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  • Krista Allen

Weatherford man encourages retirees to help community


One of the greatest gifts you can give a community is the donation of your time. Weatherford resident Paul Monk has given his community a bit of each day, with selflessness and compassion, for over a decade.


Paul, 72, grew up in Borger, just outside of Amarillo. He said his upbringing played a large role in the man he is today.


“My dad was one of those that if someone needed help, you give it,” said Paul “He basically pushed that on us – to always help your fellow man. We never had a lot of money, which was good, probably, because I always realized that money is not important. And, that is one of my driving principles – money doesn’t mean anything.”


Paul was a linguist during the Vietnam War and Desert Storm. It was his job to communicate between the U.S soldiers and Civil Affairs. He said it was one of the greatest experiences of his lifetime, teaching and learning from so many people and being exposed to diverse cultural views.


When he returned stateside, he served in the Armed Guard while working at Lockheed Martin. He also met the love of his life, Deborah, and had three daughters.


Tragedy struck in 2012 when Deborah passed away and Paul, who’d recently retired, had to find a new purpose in life.


“I find most of the people who are retired either love it or hate it,” he said. “If they have something to do, they love it. If they have nothing to do, they hate it.”


So Paul decided to volunteer. He started small, just delivering Meals On Wheels, but then the list grew with each need he encountered.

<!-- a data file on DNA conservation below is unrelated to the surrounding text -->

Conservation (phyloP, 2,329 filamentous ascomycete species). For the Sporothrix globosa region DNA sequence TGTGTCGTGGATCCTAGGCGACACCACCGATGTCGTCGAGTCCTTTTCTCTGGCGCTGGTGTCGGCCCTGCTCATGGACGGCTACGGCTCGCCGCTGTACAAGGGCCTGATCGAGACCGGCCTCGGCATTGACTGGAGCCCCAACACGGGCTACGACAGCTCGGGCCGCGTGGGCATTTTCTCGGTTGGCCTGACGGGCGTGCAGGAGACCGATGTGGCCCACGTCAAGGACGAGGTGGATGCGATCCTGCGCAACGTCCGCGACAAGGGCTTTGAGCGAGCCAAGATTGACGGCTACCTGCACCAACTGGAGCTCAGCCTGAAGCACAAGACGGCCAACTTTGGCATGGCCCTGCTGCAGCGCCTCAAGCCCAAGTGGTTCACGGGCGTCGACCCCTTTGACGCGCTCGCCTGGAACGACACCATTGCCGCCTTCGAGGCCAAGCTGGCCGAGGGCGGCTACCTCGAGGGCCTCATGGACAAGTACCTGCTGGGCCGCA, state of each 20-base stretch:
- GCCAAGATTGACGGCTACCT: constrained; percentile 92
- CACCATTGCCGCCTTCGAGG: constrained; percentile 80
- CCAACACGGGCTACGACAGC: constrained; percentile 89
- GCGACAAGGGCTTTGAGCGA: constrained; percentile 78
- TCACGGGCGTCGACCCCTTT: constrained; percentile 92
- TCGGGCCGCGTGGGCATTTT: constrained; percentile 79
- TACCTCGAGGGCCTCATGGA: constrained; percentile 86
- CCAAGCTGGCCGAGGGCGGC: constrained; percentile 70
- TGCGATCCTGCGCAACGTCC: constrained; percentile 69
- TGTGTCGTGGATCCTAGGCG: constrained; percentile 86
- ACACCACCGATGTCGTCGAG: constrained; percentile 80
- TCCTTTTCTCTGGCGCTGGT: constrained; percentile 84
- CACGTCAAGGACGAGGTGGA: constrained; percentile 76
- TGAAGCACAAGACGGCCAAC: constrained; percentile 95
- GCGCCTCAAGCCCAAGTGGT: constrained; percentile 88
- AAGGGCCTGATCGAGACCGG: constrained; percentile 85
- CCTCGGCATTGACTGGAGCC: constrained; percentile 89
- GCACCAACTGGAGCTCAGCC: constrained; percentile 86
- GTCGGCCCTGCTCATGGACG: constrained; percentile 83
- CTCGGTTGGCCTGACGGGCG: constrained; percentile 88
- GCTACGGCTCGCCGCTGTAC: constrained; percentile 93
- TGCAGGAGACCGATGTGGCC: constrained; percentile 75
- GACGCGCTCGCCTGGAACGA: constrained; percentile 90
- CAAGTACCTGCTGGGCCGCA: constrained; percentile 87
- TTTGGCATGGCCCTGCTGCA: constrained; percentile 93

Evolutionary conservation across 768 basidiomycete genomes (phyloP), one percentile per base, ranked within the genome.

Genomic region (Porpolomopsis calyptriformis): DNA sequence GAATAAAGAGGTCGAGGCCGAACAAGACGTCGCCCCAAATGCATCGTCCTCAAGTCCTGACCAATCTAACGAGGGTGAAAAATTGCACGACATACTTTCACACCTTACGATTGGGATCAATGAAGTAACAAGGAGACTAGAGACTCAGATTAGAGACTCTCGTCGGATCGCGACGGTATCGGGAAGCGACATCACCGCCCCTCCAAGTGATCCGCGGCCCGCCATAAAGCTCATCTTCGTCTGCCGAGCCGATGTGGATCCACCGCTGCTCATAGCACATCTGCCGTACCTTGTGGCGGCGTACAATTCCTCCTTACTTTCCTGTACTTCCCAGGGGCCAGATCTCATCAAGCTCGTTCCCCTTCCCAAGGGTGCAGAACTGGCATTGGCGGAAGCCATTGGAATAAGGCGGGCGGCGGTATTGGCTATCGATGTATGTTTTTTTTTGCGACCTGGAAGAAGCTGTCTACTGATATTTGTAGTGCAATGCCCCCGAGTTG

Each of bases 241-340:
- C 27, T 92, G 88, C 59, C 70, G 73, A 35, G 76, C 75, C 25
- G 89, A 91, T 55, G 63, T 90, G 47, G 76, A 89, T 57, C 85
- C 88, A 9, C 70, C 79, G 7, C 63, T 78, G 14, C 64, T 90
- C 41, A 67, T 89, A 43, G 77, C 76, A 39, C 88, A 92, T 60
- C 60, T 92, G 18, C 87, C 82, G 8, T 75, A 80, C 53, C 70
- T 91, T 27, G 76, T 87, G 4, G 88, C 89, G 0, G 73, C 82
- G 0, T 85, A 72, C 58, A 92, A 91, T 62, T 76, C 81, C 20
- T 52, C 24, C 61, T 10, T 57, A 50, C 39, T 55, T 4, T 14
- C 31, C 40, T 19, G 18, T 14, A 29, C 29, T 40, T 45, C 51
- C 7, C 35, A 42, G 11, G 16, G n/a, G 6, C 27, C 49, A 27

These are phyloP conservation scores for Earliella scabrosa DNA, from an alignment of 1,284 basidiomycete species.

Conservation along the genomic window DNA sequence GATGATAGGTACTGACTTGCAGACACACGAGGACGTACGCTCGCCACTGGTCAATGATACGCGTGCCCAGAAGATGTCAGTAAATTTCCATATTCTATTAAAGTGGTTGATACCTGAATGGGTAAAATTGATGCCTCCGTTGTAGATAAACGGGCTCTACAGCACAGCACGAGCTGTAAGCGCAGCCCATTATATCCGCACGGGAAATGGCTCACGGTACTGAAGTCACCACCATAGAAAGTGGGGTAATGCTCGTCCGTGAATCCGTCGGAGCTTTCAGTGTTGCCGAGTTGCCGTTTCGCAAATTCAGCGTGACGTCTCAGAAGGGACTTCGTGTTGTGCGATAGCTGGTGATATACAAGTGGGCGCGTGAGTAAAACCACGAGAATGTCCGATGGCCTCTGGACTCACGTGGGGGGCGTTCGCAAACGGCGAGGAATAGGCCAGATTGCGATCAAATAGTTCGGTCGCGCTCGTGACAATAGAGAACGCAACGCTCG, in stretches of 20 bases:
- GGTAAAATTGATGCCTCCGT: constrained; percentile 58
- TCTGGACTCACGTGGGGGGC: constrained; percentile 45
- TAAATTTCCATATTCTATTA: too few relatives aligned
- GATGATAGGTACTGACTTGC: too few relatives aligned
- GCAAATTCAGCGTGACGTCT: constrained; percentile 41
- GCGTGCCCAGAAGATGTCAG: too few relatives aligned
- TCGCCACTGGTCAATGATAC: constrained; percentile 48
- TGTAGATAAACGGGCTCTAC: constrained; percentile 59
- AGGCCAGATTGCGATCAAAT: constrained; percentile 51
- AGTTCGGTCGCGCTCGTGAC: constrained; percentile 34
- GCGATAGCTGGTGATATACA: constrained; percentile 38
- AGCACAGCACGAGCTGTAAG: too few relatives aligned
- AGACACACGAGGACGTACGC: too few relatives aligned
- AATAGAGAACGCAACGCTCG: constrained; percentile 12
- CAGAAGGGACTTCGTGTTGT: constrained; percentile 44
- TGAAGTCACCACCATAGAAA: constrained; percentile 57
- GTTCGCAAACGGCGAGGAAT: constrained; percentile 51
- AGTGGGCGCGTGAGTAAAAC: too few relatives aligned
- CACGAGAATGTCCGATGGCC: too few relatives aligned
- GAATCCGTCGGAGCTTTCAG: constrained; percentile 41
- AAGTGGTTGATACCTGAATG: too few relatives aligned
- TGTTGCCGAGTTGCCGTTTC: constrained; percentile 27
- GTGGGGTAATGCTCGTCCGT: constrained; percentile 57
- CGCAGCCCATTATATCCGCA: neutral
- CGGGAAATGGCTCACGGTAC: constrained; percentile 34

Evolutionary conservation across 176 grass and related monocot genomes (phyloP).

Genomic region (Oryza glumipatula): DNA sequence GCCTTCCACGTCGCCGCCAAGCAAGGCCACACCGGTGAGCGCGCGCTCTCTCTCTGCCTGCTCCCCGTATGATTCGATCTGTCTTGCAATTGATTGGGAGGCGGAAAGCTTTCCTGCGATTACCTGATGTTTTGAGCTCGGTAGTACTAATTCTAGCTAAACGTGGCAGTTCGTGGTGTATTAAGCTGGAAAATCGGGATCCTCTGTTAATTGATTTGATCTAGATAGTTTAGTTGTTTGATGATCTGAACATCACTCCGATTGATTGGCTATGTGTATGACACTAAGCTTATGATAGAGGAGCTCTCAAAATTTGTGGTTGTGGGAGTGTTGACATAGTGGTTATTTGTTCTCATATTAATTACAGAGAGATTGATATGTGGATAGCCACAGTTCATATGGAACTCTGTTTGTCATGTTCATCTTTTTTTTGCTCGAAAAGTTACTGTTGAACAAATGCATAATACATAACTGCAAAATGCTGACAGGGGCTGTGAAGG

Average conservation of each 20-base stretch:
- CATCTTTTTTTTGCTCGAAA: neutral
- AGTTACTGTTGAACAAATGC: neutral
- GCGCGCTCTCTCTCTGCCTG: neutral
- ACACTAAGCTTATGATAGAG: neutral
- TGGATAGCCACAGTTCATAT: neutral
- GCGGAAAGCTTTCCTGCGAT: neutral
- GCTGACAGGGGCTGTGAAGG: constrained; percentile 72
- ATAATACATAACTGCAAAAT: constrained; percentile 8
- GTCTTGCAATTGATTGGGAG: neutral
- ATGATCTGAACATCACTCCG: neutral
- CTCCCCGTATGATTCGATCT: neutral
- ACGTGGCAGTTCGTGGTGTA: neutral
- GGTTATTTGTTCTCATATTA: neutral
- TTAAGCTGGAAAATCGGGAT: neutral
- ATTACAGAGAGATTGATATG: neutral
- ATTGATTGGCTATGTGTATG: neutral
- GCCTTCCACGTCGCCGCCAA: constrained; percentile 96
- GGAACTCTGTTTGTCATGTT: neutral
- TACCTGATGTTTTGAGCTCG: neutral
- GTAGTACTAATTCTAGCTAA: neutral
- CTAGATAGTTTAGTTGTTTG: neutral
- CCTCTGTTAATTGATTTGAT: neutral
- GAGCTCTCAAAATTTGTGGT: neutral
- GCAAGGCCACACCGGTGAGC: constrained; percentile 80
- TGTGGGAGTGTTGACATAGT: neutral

Currently, he volunteers with GriefShare out of South Main Church of Christ, Dementia In Perspective, The American Legion, and Knights of Columbus, in addition to Meals On Wheels.

Paul also joined the Citizens Police Alumni Association.


“We do traffic for all the football games, all the parades, anything in the square, a lot of stuff at Heritage Park, such as Christmas in the Park,” he said.


He’s also involved with Dementia Group Connect Camp.


“You’re basically giving caregivers a chance to go get a breath,” he explained. “Most of the caregivers are siblings or parents or it’s the children of the parents or siblings of these individuals, so they’re with them 24/7. Thus, a three hour break every couple of weeks really helps.”


The impression that Paul wants to leave is that life doesn’t end when you retire – living is a choice.


“One of my goals is to help people 50 and above to realize there is life outside of the home. For lack of a better word, get out and do stuff,” he said. “You can always find something to do, you don’t have to hide in the house once you retire.”


He knows that giving a little bit of his time can go a long way and plans to continue volunteering until his health no longer allows because benevolence is contagious.


“People tell me so many things that they probably would never tell anybody else,” he said. “Just allowing people to get things off their chest is uplifting.


“The idea that I can help somebody, that makes me happy,” he added. “Because truthfully, there is so much sadness and negativity in the world today. Something needs to change.

“If I can make a difference, I will. If I can make one person smile a day, I’ve done my job.”


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